Brad Laabs: Walleye activity should be up next few weeks
Another fishing opener weekend has come and passed.
The weather on Saturday was as nice as I can remember in years. Even though the air temperature was comfortable and we had sun, the “bluebird” day conditions were not helpful for walleye anglers on what was already going to be a challenging bite due to water temperatures.
Most anglers around the area struggled to catch walleyes but found the northern pike and pan fish to be very active. The two patterns did seem to emerge for my boat and others that I am aware were able to catch walleyes.
The first pattern was fishing light jigs tipped with minnows in 4-8 feet of water, making sure you were away from the boat and moving was best. The shallow bite was best in areas that shiner minnows were starting to collect.
The second consistent pattern was live bait rigging deeper water out to 24 feet off large sand flats that extend into the main lake. Moving slow and feeding line to the fish for a few second was crucial to hooking up with the fish.
Fishing close to clouds of baitfish suspended off these breaks worked even if you were not graphing any fish consistently in the area.
The remainder of the week has not helped raise water temperatures with the cold nights, cool days, cloud cover and rain. Water temperatures were still in the mid- to high-40 degree range through the middle of the week.
Several of the male walleyes caught in my boat were still milking, an indication we are just coming to an end of their spawning activities. The walleye bite will improve as we transition into post spawn and water temperatures warm.
I would anticipate a good walleye bite activity for our area lakes for the next several weeks. The bite should just keep getting better.
The rain has helped bring lake levels up to desirable levels. Lake accesses in our area are in good shape for launching and landing boats. Docks are in at almost all public accesses.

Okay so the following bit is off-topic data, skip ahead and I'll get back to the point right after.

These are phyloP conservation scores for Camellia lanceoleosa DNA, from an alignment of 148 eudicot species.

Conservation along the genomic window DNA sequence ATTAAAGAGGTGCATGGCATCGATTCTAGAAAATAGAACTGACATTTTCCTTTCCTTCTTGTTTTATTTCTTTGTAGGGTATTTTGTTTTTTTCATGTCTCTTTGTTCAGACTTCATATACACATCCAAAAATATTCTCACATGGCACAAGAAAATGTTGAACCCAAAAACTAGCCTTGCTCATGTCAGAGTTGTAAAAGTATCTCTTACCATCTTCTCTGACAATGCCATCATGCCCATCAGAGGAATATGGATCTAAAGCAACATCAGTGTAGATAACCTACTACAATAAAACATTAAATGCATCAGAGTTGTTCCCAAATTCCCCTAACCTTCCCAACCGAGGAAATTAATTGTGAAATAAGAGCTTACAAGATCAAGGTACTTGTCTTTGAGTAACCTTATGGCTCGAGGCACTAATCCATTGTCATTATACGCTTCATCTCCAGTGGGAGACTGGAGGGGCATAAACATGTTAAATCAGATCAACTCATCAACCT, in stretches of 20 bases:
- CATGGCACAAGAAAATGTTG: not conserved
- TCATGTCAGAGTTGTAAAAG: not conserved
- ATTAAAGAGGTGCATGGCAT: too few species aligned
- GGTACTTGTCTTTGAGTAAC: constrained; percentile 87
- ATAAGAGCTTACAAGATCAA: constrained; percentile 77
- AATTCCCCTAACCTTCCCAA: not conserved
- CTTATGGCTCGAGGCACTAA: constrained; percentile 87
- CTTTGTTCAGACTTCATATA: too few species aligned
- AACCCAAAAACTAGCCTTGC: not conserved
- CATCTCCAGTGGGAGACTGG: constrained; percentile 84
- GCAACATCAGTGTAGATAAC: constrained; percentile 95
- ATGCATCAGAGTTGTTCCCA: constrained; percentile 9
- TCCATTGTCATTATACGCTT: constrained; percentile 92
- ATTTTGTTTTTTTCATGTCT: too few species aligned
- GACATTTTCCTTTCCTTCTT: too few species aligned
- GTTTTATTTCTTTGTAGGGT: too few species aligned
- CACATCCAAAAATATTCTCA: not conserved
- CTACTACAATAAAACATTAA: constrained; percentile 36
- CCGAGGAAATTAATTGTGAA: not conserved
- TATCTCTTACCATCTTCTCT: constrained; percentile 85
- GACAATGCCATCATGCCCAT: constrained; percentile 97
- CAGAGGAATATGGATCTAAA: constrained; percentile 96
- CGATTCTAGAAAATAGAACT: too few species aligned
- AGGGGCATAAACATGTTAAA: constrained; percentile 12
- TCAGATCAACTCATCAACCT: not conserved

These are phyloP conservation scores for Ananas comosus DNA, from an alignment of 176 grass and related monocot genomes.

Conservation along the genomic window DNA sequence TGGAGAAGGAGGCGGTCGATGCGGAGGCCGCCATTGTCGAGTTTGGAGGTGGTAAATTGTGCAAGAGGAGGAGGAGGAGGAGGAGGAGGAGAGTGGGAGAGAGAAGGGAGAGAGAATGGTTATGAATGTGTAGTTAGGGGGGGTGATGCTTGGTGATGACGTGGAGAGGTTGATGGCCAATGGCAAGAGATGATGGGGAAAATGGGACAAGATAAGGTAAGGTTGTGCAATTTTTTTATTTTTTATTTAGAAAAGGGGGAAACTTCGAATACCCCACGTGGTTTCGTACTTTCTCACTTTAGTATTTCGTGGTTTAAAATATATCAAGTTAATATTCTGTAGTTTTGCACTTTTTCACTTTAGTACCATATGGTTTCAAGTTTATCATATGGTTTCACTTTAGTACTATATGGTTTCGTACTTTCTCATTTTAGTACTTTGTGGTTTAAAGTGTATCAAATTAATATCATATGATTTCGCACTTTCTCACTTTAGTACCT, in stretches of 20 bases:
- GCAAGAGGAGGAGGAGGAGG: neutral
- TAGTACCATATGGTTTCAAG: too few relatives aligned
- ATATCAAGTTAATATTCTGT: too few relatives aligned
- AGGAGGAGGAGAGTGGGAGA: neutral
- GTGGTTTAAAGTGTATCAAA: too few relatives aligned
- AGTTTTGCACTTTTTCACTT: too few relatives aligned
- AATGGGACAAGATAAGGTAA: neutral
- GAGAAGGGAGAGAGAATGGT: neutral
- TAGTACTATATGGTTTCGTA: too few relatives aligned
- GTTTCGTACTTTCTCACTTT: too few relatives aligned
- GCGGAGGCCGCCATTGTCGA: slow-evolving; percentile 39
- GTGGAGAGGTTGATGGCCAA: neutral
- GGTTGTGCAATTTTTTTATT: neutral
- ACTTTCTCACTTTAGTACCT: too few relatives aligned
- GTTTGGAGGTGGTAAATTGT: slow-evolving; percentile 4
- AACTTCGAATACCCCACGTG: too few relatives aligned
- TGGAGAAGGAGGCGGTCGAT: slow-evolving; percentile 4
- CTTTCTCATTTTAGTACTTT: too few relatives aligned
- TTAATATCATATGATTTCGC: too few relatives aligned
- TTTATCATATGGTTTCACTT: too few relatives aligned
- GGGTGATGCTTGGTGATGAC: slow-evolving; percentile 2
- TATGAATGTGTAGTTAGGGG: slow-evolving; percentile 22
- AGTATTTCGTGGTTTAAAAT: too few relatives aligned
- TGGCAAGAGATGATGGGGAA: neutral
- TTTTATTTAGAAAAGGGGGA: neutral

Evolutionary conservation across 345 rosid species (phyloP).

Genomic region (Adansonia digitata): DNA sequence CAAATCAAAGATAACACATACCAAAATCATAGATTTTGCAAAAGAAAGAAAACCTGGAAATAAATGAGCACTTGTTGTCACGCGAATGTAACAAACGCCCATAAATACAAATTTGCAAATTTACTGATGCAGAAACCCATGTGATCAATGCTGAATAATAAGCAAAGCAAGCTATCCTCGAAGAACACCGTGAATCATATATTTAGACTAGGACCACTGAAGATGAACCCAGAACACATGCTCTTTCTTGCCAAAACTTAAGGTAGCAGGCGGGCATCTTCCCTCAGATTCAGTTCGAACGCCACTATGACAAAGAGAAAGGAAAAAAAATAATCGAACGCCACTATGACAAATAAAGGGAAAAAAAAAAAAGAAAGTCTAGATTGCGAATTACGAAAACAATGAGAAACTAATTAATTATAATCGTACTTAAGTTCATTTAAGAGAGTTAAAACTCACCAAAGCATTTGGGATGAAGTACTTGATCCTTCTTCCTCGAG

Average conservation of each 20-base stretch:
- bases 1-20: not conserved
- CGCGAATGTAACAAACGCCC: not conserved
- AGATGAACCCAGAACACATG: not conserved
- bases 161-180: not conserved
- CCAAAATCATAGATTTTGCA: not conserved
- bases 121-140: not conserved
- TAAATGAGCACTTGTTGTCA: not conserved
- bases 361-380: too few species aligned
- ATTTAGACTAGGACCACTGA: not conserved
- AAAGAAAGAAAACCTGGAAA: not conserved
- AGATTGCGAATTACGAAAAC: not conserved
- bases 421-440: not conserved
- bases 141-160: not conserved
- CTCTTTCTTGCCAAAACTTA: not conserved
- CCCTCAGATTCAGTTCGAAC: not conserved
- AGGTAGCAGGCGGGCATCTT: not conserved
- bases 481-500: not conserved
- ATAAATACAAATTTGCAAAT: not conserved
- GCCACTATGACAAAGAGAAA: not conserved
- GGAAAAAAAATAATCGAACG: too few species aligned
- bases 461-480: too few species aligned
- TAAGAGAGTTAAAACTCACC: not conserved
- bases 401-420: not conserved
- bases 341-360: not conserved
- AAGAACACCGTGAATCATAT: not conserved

Northern pike will continue their ferocious feeding this next week as they spawn earlier than the walleyes and are already wanting to put the feedbag on for recovering energy spent doing their thing. The crappie and sunfish bite has been good in our area for a couple weeks now and will also continue to improve.
When water temperatures get into the mid-50 degree range we will have an even better shallow water pan fish bite than we already have. With the up and down temperatures, cloud cover and cold front of the last week, many crappies came shallow and then left again. They will move and stay shallow for a while now that the water is warming.
Fishing with jigs and plastics, small hair jigs tipped with minnows, or jig/hooks tipped with bait under a bobber will all produce. Edges of submerged weeds or early emergent weed growth will attract pan fish.
Focus on 4-8 foot water and fish about half the depth of the water you are fishing. Adjust your depth up and down until you contact fish. Remember that pan fish will come up to take your bait, but rarely will feed down.
If you see them in the shallows, fish above them and be stealthy. If you can see them, they can probably see you. Move away and pitch to them instead of trying to fish right on top of them. Some plastics, crappie minnows, fathead minnow, and pieces of night crawler all working to take pan fish.
Spot tail shiners are always a great bait in the early season for walleyes but have been hard to come by for the bait shops because of the slow to warm water. They should be available now and for the next several weeks as our conditions improve.
They are not the only bait going. Expect to try several baits and several spots before figuring out what the fish are doing in the lake you are fishing. Not all lakes fish the same way at any given time.
Get out and enjoy the lakes.
Laabs runs Brad Laabs’ Guide Service in Detroit Lakes.